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Irish Water date for Newport sewage-treatment plant slammed

News

Anton McNulty

The lack of a sewage treatment plant in the west Mayo town and the delay in addressing the issue by both Irish Water and the EPA was raised at last week’s monthly meeting of Mayo County Council.
Newport was not included in the Irish Water 2017-2021 investment plan, as it was not listed as a ‘no treatment’ agglomeration in EPA reports published in 2013 and 2014. However, after local pressure, a review was undertaken by Irish Water, and two separate sewage-discharge points from Newport into Clew Bay were deemed by Irish Water to have no treatment.
As a result, Newport has since been re-classified by the EPA as having no sewage treatment, and the town will now be included in Irish Water’s next capital investment submission to the commission for regulation of utilities which will consider all high-priority needs.
Irish Water stated that it is committed to providing treatment in Newport by the end of 2023.

‘Played a blinder’
Westport-based councillor Brendan Mulroy has criticised Irish Water’s commitment, saying the organisation had ‘played a blinder’, as the move means it avoids being brought to court by the EPA.
“They [Irish Water] put Newport into a capital programme that will completed in 2023. The date for that is December 31, 2023, which effectively means 2024. We [councillors] kept highlighting it, and the EPA and Irish Water eventually came on board, and the only reason Irish Water are not being taken to court on it is because they have given a [completion] date,” he said.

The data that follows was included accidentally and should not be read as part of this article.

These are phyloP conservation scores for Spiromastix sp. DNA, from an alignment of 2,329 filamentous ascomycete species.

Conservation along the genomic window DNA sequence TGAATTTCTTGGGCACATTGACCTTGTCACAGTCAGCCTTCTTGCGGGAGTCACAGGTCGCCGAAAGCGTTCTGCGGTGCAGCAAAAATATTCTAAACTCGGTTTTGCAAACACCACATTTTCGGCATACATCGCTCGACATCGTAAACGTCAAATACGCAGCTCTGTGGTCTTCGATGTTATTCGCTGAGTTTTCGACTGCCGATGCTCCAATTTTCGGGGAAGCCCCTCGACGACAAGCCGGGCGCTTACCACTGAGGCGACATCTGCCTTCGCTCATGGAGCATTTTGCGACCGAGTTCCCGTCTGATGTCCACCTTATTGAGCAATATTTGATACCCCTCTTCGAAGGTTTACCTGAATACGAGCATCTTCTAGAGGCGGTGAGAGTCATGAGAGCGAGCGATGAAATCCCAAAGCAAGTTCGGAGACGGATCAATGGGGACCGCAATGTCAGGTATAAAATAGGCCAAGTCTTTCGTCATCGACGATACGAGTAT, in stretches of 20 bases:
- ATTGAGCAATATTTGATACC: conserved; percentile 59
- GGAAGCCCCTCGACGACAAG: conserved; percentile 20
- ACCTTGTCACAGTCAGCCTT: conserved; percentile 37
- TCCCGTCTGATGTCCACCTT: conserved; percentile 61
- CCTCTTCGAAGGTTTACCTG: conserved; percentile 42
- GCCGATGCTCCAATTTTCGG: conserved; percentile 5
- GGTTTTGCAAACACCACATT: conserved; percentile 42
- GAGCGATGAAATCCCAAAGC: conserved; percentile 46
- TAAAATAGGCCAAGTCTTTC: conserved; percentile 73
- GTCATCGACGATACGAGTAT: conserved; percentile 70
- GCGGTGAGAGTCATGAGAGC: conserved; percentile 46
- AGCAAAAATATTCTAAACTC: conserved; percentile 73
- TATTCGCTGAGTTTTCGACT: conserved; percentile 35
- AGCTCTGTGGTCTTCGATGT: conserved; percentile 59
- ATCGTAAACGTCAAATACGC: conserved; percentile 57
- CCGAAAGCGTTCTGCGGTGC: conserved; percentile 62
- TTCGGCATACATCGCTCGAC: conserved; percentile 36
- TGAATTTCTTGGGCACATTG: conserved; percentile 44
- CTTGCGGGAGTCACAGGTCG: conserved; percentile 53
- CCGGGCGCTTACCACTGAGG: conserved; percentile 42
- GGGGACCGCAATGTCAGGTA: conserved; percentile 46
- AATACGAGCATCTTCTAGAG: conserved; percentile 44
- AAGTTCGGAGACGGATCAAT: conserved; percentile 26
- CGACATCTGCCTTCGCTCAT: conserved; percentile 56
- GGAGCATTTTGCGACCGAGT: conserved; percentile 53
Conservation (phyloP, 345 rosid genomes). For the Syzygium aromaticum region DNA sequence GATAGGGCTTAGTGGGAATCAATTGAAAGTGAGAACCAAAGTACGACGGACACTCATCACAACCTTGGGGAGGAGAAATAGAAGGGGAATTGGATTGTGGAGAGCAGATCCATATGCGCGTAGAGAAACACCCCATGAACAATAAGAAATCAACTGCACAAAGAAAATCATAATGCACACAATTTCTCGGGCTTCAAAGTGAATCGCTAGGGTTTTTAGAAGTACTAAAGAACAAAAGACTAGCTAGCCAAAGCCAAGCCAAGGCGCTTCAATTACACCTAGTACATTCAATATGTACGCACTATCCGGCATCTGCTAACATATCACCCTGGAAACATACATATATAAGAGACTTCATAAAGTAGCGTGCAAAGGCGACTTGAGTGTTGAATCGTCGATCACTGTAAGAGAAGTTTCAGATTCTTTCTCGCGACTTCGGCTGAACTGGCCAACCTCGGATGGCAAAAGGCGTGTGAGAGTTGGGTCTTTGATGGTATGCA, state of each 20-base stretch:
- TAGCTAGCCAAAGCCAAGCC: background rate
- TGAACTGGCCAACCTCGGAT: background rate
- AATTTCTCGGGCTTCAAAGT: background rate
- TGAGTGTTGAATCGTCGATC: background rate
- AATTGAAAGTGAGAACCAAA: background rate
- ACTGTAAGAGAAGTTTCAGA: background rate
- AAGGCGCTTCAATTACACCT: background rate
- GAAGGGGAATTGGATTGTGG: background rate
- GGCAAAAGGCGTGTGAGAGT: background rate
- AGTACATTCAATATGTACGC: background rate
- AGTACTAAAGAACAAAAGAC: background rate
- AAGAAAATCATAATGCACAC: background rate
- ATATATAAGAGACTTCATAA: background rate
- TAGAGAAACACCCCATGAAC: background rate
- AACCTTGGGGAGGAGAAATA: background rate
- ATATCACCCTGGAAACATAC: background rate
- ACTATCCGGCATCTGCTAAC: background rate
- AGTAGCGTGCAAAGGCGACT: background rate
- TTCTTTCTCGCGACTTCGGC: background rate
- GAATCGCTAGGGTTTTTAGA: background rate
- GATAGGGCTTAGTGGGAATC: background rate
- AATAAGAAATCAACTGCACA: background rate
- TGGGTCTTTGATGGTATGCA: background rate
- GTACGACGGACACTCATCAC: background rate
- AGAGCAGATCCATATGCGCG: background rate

The Fianna Fáil councillor told the meeting that if an ordinary person was allowing raw sewage to flow into a river, they would not be given until 2024 to fix it.
“I ask my colleagues in the chamber for some support because this is not good enough for the people of Newport. I think we have to act and bring forward the treatment plant from 2024 to within a couple of years at the very least,” he said.

Contradiction
Cllr Mulroy also accused the EPA of contradicting themselves by claiming the water quality in Newport Bay was regarded as ‘high’ while acknowledging that raw sewage was going into the bay.
“How can you have a situation where the EPA takes water samples and they come back clear, yet at the end of [an] email they state … ‘raw sewerage flows into the bay’?
“There is a contradiction there. They are basically saying the people of Newport are going to be okay until 2024 … Previously they said there was no sewage going in, [and] they have had to backtrack on that and agree ‘Yes, it is going in’. Now they are saying [sewage] is going in [to the sea], but they are not going to deal with it because the water samples are clear,” he said, adding: “A six-year-old child would be able to tell you that raw sewage going into water is not clear.”

 

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